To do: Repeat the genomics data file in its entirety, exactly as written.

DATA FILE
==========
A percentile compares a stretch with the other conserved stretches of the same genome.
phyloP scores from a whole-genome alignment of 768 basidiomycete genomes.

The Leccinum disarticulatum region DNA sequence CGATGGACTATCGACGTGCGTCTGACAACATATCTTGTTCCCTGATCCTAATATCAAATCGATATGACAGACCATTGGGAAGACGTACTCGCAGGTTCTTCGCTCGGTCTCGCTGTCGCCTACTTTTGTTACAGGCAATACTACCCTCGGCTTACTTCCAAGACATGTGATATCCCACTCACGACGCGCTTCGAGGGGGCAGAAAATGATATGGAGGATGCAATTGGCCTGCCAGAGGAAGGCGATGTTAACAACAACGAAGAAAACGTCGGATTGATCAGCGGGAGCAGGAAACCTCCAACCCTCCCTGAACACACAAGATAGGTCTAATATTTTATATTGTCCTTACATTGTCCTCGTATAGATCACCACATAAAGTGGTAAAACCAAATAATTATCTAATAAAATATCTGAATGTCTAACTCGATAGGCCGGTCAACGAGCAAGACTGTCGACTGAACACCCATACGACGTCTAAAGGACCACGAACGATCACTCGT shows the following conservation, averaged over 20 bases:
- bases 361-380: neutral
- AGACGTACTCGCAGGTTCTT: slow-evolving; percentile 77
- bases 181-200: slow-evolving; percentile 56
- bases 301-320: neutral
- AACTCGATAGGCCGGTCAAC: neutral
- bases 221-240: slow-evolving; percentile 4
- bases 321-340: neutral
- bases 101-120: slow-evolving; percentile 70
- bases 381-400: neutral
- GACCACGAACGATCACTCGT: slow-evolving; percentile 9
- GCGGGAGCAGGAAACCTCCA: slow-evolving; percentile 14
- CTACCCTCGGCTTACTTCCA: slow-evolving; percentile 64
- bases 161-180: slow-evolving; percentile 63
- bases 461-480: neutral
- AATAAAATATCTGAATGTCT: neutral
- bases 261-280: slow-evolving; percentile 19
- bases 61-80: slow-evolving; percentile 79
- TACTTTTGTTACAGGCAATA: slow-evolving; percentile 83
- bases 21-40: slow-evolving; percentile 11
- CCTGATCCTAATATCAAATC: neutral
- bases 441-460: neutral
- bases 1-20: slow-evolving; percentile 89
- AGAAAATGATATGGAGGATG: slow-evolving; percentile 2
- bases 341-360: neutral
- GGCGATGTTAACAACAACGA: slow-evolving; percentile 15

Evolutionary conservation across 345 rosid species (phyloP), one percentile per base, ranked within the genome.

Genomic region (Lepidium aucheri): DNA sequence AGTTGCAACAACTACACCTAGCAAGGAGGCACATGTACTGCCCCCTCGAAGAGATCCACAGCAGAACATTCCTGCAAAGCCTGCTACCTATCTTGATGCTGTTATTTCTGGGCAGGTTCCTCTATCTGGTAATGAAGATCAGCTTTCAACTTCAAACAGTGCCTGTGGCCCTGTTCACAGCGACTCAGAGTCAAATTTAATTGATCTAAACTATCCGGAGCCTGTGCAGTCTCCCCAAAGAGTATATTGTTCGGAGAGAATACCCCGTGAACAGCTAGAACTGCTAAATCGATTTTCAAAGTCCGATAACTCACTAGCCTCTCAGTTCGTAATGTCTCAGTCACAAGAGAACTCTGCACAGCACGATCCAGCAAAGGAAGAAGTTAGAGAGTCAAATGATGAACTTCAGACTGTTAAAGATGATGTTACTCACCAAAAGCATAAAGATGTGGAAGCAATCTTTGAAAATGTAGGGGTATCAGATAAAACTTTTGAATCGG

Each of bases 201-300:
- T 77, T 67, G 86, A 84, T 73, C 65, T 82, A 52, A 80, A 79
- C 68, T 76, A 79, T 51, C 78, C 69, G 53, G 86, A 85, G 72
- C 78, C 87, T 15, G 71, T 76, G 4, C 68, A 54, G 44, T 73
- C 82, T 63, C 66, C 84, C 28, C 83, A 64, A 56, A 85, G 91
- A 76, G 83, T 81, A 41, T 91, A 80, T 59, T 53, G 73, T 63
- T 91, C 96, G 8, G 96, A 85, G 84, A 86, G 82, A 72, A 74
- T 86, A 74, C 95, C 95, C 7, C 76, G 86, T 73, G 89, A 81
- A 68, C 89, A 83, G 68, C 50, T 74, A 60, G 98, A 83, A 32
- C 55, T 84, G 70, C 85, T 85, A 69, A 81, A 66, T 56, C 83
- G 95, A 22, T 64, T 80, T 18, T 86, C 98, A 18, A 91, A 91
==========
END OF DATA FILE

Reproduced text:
A percentile compares a stretch with the other conserved stretches of the same genome.
phyloP scores from a whole-genome alignment of 768 basidiomycete genomes.

The Leccinum disarticulatum region DNA sequence CGATGGACTATCGACGTGCGTCTGACAACATATCTTGTTCCCTGATCCTAATATCAAATCGATATGACAGACCATTGGGAAGACGTACTCGCAGGTTCTTCGCTCGGTCTCGCTGTCGCCTACTTTTGTTACAGGCAATACTACCCTCGGCTTACTTCCAAGACATGTGATATCCCACTCACGACGCGCTTCGAGGGGGCAGAAAATGATATGGAGGATGCAATTGGCCTGCCAGAGGAAGGCGATGTTAACAACAACGAAGAAAACGTCGGATTGATCAGCGGGAGCAGGAAACCTCCAACCCTCCCTGAACACACAAGATAGGTCTAATATTTTATATTGTCCTTACATTGTCCTCGTATAGATCACCACATAAAGTGGTAAAACCAAATAATTATCTAATAAAATATCTGAATGTCTAACTCGATAGGCCGGTCAACGAGCAAGACTGTCGACTGAACACCCATACGACGTCTAAAGGACCACGAACGATCACTCGT shows the following conservation, averaged over 20 bases:
- bases 361-380: neutral
- AGACGTACTCGCAGGTTCTT: slow-evolving; percentile 77
- bases 181-200: slow-evolving; percentile 56
- bases 301-320: neutral
- AACTCGATAGGCCGGTCAAC: neutral
- bases 221-240: slow-evolving; percentile 4
- bases 321-340: neutral
- bases 101-120: slow-evolving; percentile 70
- bases 381-400: neutral
- GACCACGAACGATCACTCGT: slow-evolving; percentile 9
- GCGGGAGCAGGAAACCTCCA: slow-evolving; percentile 14
- CTACCCTCGGCTTACTTCCA: slow-evolving; percentile 64
- bases 161-180: slow-evolving; percentile 63
- bases 461-480: neutral
- AATAAAATATCTGAATGTCT: neutral
- bases 261-280: slow-evolving; percentile 19
- bases 61-80: slow-evolving; percentile 79
- TACTTTTGTTACAGGCAATA: slow-evolving; percentile 83
- bases 21-40: slow-evolving; percentile 11
- CCTGATCCTAATATCAAATC: neutral
- bases 441-460: neutral
- bases 1-20: slow-evolving; percentile 89
- AGAAAATGATATGGAGGATG: slow-evolving; percentile 2
- bases 341-360: neutral
- GGCGATGTTAACAACAACGA: slow-evolving; percentile 15

Evolutionary conservation across 345 rosid species (phyloP), one percentile per base, ranked within the genome.

Genomic region (Lepidium aucheri): DNA sequence AGTTGCAACAACTACACCTAGCAAGGAGGCACATGTACTGCCCCCTCGAAGAGATCCACAGCAGAACATTCCTGCAAAGCCTGCTACCTATCTTGATGCTGTTATTTCTGGGCAGGTTCCTCTATCTGGTAATGAAGATCAGCTTTCAACTTCAAACAGTGCCTGTGGCCCTGTTCACAGCGACTCAGAGTCAAATTTAATTGATCTAAACTATCCGGAGCCTGTGCAGTCTCCCCAAAGAGTATATTGTTCGGAGAGAATACCCCGTGAACAGCTAGAACTGCTAAATCGATTTTCAAAGTCCGATAACTCACTAGCCTCTCAGTTCGTAATGTCTCAGTCACAAGAGAACTCTGCACAGCACGATCCAGCAAAGGAAGAAGTTAGAGAGTCAAATGATGAACTTCAGACTGTTAAAGATGATGTTACTCACCAAAAGCATAAAGATGTGGAAGCAATCTTTGAAAATGTAGGGGTATCAGATAAAACTTTTGAATCGG

Each of bases 201-300:
- T 77, T 67, G 86, A 84, T 73, C 65, T 82, A 52, A 80, A 79
- C 68, T 76, A 79, T 51, C 78, C 69, G 53, G 86, A 85, G 72
- C 78, C 87, T 15, G 71, T 76, G 4, C 68, A 54, G 44, T 73
- C 82, T 63, C 66, C 84, C 28, C 83, A 64, A 56, A 85, G 91
- A 76, G 83, T 81, A 41, T 91, A 80, T 59, T 53, G 73, T 63
- T 91, C 96, G 8, G 96, A 85, G 84, A 86, G 82, A 72, A 74
- T 86, A 74, C 95, C 95, C 7, C 76, G 86, T 73, G 89, A 81
- A 68, C 89, A 83, G 68, C 50, T 74, A 60, G 98, A 83, A 32
- C 55, T 84, G 70, C 85, T 85, A 69, A 81, A 66, T 56, C 83
- G 95, A 22, T 64, T 80, T 18, T 86, C 98, A 18, A 91, A 91